36. The Bicentennial Campus Plan updates and improves the University's energy programs. The plan describes the University's long history of involvement in the area of energy innovation and conservation. The central energy plant to heat and cool University buildings was first approved in 1968, well over 20 years ago. In 1977, the Board gave approval to construct a fluidized bed combuster addition to the heating and cooling plant. In 1983, a second addition was approved by the Board allowing the University to achieve cogeneration from the fluidized bed system. The 1983 Campus Plan included the concept of cogeneration and other innovative energy systems. University officials explained that with the proposed cogeneration facility which is continued in the Bicentennial Campus Plan, the University will be able to serve its growing heating and cooling needs reliably and efficiently for the next thirty-five years while simultaneously serving the public need for electricity, produced economically through cogeneration. The proposed cogeneration facility will be located within an expansion of the existing energy plant, which the Board in previous cases has found to be sufficiently removed from the surrounding community. University officials also pointed out that the facility will meet all applicable local and federal environmental requirements.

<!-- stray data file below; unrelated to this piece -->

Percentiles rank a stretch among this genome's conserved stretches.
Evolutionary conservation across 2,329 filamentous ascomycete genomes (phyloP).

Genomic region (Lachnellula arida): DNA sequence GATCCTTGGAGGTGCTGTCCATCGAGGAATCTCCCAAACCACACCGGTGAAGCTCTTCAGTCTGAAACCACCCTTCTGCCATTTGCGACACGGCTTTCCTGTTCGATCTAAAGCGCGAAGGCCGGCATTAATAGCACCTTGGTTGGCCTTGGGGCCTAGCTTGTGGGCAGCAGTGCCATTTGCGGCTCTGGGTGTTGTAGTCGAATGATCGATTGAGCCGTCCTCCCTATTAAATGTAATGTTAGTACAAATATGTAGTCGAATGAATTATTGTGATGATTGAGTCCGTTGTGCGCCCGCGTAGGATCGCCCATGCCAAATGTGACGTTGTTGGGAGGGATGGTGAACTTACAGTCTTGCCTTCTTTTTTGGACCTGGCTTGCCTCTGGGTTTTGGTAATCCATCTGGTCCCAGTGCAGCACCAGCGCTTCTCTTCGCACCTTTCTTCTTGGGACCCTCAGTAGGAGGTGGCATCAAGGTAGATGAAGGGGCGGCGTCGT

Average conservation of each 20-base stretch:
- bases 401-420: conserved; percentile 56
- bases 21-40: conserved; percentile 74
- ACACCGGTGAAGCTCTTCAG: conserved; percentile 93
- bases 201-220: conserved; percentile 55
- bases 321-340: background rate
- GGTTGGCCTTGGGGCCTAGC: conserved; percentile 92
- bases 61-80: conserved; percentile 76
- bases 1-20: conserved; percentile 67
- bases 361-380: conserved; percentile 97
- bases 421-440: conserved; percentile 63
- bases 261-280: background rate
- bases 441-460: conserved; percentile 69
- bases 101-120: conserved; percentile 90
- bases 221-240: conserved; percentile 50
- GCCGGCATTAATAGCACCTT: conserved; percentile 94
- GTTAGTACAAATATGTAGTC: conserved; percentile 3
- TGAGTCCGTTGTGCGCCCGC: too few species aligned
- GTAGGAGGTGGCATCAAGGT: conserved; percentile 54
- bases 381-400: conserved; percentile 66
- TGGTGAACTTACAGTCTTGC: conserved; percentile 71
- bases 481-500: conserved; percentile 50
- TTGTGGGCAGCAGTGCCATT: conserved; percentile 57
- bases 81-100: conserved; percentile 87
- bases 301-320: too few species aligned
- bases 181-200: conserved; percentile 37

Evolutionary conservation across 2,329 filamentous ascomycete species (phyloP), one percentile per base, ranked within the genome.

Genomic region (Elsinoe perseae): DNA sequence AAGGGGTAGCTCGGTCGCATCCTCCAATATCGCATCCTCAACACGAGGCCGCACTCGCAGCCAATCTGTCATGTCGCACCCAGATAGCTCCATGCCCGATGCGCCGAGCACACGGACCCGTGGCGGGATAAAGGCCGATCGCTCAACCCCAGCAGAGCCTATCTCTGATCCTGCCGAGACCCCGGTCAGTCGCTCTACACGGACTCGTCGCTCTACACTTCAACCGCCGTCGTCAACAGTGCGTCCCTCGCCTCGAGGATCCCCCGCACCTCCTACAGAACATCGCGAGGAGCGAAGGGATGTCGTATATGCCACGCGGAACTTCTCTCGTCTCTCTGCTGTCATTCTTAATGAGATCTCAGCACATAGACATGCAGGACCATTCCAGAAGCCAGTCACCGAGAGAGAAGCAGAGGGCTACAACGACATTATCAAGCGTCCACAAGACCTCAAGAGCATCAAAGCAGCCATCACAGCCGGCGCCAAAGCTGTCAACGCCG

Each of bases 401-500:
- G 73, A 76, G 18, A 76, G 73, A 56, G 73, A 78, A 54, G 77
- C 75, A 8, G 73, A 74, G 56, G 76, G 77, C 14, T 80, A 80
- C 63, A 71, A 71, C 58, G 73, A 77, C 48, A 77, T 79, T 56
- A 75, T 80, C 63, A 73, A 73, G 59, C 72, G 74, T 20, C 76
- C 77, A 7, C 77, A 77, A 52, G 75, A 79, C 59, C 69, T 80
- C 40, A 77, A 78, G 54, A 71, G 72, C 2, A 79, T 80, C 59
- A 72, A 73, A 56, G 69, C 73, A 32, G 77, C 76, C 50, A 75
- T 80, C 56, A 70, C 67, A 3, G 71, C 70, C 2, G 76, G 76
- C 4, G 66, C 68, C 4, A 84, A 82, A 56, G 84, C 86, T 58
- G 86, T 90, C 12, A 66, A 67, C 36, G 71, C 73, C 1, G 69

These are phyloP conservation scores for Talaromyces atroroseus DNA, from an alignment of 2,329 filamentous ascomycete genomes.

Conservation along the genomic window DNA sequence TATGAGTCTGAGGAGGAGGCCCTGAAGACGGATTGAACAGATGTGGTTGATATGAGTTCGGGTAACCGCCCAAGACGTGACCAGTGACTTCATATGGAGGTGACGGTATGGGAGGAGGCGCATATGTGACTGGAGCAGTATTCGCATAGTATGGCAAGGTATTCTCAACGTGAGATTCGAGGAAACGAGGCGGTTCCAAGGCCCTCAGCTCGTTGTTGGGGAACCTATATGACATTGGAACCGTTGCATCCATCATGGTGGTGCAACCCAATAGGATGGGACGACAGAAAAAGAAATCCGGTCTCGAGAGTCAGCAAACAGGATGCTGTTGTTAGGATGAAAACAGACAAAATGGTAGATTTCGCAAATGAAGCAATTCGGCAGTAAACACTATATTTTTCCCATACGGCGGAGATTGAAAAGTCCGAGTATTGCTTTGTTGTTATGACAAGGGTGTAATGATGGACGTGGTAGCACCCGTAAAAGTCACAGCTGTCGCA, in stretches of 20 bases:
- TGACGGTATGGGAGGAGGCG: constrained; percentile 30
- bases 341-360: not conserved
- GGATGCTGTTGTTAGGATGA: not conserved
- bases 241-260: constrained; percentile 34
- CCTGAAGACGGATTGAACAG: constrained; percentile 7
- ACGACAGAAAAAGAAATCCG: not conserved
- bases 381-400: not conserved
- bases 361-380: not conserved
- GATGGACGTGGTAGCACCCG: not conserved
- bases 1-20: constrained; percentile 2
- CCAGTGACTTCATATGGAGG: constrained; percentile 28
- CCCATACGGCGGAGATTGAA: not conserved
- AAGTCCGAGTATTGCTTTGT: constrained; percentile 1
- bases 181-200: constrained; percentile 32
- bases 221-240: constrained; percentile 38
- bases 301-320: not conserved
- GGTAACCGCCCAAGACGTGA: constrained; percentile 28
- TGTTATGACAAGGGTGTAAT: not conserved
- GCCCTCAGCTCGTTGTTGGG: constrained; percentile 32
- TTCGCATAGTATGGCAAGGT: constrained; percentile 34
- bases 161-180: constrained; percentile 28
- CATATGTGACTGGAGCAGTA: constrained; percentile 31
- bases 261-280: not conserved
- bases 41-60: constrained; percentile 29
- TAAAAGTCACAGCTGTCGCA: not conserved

37. The University anticipates the proposed Bicentennial Campus Plan will not create objectionable noise conditions. All construction proposed by the plan will occur within the campus boundaries. Within its boundaries, the Plan locates activities so as to satisfy the university's need for quiet and secure places of study. In addition, the University intends to design future facilities so as to further reduce noise to the neighborhood. Further, the proposed plan locates new development and, in particular, athletic and recreational activities, in the southwestern quadrant and interior of the campus, thus as far removed from surrounding neighborhoods as possible. Finally, with regard to the proposed cogeneration facility, the facility will feature noise suppression measures, will use underground transmission lines and will operate in compliance with all local and federal regulations, including any noise requirements.